The Federation publicised the deteriorating situation in Peru’s port of Callao, where Netherlands-based APMT is paying for military forces to break a legally-ballotted strike by members of the ITF-affiliated SUTRAMPORPC union (see http://goo.gl/wXJJ3I) – many of whom have now have received letters demanding they return to work or be sacked.
ITF president Paddy Crumlin explained: “Things are going from bad to worse, with these threatened sackings and the use of navy sailors as strikebreaking mercenaries. Those kind of tactics would be unthinkable in APMT’s home country of the Netherlands, not to mention Denmark, home of its parent, the Maersk Group.
“The irony is that we understand that an agreement was within reach. The main sticking point was that these workers report that they are being denied the medical benefits offered to administrative port staff, despite the risk of injury and exposure to hazardous substances involved in their work.”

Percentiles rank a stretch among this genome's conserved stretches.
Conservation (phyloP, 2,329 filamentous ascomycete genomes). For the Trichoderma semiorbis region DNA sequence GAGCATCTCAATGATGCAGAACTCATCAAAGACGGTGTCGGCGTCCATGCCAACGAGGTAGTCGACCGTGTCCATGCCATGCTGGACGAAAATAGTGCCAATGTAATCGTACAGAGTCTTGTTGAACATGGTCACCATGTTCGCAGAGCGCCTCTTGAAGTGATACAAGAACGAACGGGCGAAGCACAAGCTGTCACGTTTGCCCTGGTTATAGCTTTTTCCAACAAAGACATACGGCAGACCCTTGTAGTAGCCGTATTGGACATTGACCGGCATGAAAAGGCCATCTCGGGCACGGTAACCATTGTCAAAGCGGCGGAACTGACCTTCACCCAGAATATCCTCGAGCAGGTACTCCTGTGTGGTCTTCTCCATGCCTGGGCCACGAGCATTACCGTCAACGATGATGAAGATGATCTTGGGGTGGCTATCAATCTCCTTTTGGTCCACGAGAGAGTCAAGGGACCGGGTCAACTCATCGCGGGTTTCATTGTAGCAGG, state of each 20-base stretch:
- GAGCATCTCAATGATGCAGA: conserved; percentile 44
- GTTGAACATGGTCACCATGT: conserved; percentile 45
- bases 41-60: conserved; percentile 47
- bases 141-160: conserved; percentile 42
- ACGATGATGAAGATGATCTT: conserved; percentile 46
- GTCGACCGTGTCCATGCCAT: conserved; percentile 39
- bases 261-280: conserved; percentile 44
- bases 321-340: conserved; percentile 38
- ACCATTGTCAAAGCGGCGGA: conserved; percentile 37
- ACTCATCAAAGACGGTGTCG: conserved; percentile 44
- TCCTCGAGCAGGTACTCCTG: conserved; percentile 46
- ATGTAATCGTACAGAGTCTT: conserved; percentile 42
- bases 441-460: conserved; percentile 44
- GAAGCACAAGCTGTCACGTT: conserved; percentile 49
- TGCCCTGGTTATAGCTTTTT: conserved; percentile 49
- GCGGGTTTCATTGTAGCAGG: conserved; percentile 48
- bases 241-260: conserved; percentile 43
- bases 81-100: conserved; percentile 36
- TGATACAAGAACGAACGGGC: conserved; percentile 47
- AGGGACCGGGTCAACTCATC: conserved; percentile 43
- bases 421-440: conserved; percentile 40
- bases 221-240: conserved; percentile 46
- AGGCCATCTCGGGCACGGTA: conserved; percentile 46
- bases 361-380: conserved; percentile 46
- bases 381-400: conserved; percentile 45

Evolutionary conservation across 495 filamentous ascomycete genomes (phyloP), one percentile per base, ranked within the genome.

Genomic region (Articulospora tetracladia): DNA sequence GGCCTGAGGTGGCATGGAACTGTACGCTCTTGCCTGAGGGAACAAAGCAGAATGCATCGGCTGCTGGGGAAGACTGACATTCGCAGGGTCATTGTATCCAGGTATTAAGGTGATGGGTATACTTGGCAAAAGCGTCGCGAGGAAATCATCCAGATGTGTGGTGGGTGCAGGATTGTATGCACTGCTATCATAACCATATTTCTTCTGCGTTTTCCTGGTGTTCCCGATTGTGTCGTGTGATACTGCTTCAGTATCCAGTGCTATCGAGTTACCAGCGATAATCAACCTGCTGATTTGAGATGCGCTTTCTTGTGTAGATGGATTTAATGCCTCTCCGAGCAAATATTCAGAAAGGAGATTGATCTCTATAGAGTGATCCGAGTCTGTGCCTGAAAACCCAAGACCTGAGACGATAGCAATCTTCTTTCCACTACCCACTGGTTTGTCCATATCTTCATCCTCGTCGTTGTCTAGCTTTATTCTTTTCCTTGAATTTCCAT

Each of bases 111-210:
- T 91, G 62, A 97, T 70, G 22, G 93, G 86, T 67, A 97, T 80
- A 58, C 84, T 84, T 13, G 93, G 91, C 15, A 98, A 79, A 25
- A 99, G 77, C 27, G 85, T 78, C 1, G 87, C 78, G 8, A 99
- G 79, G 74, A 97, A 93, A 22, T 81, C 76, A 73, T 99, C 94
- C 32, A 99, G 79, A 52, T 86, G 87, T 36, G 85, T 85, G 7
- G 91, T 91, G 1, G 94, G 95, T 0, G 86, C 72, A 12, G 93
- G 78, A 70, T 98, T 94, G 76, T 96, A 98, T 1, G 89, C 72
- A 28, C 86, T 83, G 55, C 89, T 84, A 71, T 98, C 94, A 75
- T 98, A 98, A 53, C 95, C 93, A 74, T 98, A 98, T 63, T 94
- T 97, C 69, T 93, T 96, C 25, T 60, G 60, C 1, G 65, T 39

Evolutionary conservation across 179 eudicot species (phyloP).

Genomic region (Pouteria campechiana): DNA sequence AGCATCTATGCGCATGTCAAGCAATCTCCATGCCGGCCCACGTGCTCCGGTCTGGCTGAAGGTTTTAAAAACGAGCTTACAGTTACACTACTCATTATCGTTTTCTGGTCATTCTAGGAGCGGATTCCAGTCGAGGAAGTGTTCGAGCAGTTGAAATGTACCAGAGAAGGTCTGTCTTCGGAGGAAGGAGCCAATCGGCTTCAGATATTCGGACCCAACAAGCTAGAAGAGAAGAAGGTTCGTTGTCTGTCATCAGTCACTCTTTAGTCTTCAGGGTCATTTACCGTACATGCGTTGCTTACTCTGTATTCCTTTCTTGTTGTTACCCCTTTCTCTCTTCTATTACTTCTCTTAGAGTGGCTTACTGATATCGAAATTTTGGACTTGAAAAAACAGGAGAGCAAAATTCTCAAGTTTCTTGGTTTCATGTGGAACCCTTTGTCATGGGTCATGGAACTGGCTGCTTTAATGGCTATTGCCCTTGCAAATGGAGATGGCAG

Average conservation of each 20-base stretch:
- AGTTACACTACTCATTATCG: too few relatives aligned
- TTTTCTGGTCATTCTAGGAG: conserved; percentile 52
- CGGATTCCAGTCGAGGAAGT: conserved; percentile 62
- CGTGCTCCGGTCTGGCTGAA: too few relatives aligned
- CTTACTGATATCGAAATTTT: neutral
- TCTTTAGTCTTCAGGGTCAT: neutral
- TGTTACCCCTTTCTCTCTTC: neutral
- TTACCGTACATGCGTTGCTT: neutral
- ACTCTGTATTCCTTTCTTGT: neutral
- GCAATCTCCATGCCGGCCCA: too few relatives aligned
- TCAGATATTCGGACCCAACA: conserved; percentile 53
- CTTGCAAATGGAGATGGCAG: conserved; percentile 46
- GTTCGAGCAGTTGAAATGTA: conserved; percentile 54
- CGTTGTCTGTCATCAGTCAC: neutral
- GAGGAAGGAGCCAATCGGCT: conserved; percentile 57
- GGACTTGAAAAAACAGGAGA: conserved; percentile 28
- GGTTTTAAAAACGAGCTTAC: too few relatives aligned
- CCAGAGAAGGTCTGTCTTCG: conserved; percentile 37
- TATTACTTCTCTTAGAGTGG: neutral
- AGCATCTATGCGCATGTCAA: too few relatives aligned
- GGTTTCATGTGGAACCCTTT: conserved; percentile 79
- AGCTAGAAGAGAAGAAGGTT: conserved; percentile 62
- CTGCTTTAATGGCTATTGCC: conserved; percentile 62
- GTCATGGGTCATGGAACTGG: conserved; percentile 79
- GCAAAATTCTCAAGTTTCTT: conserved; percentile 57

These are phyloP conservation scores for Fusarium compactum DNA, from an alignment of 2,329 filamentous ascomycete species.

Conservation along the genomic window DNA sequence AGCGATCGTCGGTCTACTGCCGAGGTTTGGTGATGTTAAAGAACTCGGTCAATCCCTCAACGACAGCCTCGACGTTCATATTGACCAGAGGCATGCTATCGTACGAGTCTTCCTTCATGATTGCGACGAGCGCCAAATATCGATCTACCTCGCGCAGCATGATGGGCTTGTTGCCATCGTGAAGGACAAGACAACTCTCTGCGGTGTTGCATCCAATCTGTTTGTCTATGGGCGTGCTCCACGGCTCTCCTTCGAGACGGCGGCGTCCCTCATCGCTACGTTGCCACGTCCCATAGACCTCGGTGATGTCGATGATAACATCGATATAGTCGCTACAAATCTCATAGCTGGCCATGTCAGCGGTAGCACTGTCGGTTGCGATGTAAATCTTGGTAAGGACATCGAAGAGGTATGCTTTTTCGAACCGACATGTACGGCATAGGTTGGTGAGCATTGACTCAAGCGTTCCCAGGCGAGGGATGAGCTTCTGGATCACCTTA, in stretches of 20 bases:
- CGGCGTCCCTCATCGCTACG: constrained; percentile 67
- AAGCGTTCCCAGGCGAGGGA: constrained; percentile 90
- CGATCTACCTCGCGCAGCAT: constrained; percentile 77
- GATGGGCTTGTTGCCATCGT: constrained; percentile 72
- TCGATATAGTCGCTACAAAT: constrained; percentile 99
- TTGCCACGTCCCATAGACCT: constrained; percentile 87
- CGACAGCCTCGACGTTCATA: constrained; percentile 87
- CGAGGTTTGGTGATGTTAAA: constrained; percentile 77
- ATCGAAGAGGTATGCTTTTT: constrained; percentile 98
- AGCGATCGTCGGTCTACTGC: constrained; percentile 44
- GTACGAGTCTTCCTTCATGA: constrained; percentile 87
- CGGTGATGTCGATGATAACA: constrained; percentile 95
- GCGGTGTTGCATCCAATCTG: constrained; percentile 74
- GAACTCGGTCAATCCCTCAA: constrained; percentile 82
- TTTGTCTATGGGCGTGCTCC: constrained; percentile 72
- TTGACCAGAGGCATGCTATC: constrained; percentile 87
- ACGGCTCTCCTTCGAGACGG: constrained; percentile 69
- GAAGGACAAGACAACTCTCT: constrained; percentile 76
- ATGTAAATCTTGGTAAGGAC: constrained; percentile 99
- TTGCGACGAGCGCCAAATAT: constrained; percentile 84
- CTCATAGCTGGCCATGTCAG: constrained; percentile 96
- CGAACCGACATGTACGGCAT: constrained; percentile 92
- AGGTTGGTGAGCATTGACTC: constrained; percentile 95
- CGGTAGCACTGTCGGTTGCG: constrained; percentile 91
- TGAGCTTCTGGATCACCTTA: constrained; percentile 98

He continued: “The strikebreaking began with seafarers being pressured into loading/unloading – something for which they are dangerously untrained and which is actually illegal under Peruvian law. The ITF drew the risks to the attention of ship operators and seafarers and that particular tactic stopped. But it’s now been replaced by the rather shameful hiring of the armed forces to undermine their countrymen’s right to strike. This is what we raised at the Committee on the Application of Standards at the ILO, and we will not rule out formal complaint against the Republic of Peru to the ILO itself.”
He concluded: “We said it at the beginning of this dispute and we’ll say it again: APM Terminals needs to stop creating international incidents and enter sincere negotiations. How much simpler can we make it?”